Mood affect Mental State Examination

Mental Status Examination

As with Capacity Assessment, the MSE is a core skill that needs to be mastered by all Mental Health clinicians. It is the basis for all clinical interventions and will aide in determining everything from how you talk & react with a client to what sort of activities might be appropriate at that time.

It is important to understand that the MSE is used to capture a “snapshot” of a persons presentation at the time it is done. In most cases it is essential to complete and MSE on every contact you have with a client.

Judgement about mental state should always consider the developmental level of the person and age-appropriateness of the noted behaviour(s).

A typical MSE includes consideration of the following domains:

Appearance

A person’s appearance can provide useful clues into their quality of self-care, lifestyle and daily living skills.

  • distinctive features
  • clothing
  • grooming
  • hygiene

Behaviour

As well as noting what a person is actually doing during the examination, attention should also be paid to behaviours typically described as non-verbal communication. These can reveal much about a person’s emotional state and attitude.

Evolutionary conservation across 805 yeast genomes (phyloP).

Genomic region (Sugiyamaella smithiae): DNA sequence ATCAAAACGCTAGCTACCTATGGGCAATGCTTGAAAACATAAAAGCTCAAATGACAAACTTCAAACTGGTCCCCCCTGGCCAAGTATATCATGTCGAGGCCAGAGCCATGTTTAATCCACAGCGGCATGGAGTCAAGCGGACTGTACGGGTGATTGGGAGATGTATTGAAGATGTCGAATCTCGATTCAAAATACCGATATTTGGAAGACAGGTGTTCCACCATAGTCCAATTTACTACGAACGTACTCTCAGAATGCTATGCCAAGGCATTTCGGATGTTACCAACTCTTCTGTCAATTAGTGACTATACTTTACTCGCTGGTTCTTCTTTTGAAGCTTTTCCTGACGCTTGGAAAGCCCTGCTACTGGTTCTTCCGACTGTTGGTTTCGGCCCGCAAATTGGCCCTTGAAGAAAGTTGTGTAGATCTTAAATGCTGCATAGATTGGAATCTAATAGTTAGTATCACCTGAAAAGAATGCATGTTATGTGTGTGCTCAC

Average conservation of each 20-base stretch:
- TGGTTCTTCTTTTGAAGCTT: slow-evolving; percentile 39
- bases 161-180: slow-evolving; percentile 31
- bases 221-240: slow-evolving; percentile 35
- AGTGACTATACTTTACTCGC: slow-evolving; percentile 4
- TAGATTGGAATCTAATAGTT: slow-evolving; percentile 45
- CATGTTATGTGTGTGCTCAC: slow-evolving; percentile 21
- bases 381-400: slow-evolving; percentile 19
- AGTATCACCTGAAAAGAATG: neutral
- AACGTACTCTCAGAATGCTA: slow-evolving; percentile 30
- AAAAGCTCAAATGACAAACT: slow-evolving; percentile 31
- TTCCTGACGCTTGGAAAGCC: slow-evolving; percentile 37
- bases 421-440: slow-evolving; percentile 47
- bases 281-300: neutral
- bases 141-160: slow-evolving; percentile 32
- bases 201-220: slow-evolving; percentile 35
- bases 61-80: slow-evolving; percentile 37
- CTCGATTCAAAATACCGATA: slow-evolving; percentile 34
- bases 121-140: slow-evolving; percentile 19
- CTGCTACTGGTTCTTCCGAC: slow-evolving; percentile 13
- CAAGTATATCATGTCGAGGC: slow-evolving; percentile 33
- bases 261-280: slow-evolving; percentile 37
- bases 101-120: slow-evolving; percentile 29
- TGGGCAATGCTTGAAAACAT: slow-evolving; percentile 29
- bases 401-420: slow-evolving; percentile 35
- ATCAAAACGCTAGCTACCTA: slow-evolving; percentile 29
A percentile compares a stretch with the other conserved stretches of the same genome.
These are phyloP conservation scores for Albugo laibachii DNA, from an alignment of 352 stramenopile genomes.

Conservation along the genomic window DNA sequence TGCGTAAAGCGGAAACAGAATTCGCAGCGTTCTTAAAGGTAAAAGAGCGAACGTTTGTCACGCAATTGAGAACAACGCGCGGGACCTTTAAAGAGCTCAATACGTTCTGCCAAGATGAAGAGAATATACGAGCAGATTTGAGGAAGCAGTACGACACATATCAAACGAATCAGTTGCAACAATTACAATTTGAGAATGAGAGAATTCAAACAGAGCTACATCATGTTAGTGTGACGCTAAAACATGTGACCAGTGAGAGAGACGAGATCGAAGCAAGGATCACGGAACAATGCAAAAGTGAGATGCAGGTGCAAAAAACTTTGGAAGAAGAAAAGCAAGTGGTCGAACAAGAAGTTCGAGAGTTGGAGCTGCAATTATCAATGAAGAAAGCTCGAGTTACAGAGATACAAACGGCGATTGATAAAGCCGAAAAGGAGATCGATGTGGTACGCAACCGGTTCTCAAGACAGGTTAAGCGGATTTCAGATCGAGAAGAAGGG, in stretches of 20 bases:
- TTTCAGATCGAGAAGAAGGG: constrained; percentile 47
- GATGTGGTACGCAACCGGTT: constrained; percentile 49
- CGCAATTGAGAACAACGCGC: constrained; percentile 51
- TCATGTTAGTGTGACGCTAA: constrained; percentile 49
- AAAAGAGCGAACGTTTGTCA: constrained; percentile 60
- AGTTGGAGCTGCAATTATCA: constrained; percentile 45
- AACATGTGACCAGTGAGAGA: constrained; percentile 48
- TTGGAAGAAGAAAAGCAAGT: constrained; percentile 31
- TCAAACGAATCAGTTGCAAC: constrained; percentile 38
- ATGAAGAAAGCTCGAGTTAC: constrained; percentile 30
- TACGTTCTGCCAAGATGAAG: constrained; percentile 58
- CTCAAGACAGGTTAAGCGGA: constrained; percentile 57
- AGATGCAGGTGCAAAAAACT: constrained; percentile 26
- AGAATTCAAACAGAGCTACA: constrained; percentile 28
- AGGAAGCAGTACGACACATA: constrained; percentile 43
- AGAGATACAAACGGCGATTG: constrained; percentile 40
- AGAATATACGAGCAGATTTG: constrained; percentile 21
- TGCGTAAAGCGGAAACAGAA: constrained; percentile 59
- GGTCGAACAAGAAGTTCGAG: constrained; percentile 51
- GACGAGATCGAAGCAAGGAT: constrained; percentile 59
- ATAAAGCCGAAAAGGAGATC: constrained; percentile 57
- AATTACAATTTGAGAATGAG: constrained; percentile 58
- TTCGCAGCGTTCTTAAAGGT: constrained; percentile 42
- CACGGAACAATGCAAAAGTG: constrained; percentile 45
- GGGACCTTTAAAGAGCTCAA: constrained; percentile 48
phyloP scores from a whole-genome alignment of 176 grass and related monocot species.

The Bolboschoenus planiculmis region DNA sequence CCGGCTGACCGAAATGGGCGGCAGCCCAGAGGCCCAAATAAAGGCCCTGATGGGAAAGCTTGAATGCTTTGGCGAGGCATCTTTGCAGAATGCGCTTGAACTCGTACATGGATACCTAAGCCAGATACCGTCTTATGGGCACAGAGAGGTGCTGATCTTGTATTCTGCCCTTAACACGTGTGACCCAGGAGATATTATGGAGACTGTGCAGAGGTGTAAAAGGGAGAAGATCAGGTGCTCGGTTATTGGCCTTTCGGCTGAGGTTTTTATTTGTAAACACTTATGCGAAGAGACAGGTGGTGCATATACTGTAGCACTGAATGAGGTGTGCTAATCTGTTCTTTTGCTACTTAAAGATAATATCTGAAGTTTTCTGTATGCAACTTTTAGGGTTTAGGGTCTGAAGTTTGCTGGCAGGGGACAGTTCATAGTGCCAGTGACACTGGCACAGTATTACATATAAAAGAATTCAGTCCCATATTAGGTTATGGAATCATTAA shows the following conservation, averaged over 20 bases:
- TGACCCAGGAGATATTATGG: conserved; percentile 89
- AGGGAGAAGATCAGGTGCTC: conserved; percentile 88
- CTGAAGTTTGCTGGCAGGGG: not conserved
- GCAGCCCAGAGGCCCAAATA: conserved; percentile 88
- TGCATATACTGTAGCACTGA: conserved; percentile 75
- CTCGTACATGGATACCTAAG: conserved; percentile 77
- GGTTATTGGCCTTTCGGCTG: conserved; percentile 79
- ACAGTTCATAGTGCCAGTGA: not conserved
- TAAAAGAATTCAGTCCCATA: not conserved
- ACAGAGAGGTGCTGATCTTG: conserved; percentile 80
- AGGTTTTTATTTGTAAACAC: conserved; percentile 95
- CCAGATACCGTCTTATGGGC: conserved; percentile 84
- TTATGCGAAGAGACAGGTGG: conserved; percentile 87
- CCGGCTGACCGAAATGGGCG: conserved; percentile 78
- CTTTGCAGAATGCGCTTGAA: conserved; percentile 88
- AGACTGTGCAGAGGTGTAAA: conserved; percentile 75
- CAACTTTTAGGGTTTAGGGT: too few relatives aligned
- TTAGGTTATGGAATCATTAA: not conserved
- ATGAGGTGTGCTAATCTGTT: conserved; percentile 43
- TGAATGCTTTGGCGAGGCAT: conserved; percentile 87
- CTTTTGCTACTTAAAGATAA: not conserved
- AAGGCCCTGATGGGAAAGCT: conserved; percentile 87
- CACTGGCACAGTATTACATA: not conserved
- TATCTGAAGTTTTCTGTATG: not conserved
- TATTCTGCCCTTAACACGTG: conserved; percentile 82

• facial expression
  • body language and gestures
  • posture
  • eye contact
  • response to the assessment itself
  • rapport and social engagement
  • level of arousal (e.g. calm, agitated)
  • anxious or aggressive behaviour
  • psychomotor activity and movement (e.g. hyperactivity, hypoactivity)
  • unusual features (e.g. tremors, or slowed, repetitive, or involuntary movements)

Mood and affect

It can be useful to conceptualise the relationship between emotional affect and mood as being similar to that between the weather (affect) and the season (mood). Affect refers to immediate expressions of emotion, while mood refers to emotional experience over a more prolonged period of time.

Affect:

  • range (e.g. restricted, blunted, flat, expansive)
  • appropriateness (e.g. appropriate, inappropriate, incongruous)
  • stability (e.g. stable, labile)

Mood:

  • happiness (eg, ecstatic, elevated, lowered, depressed)
  • irritability (e.g. explosive, irritable, calm)
  • stability

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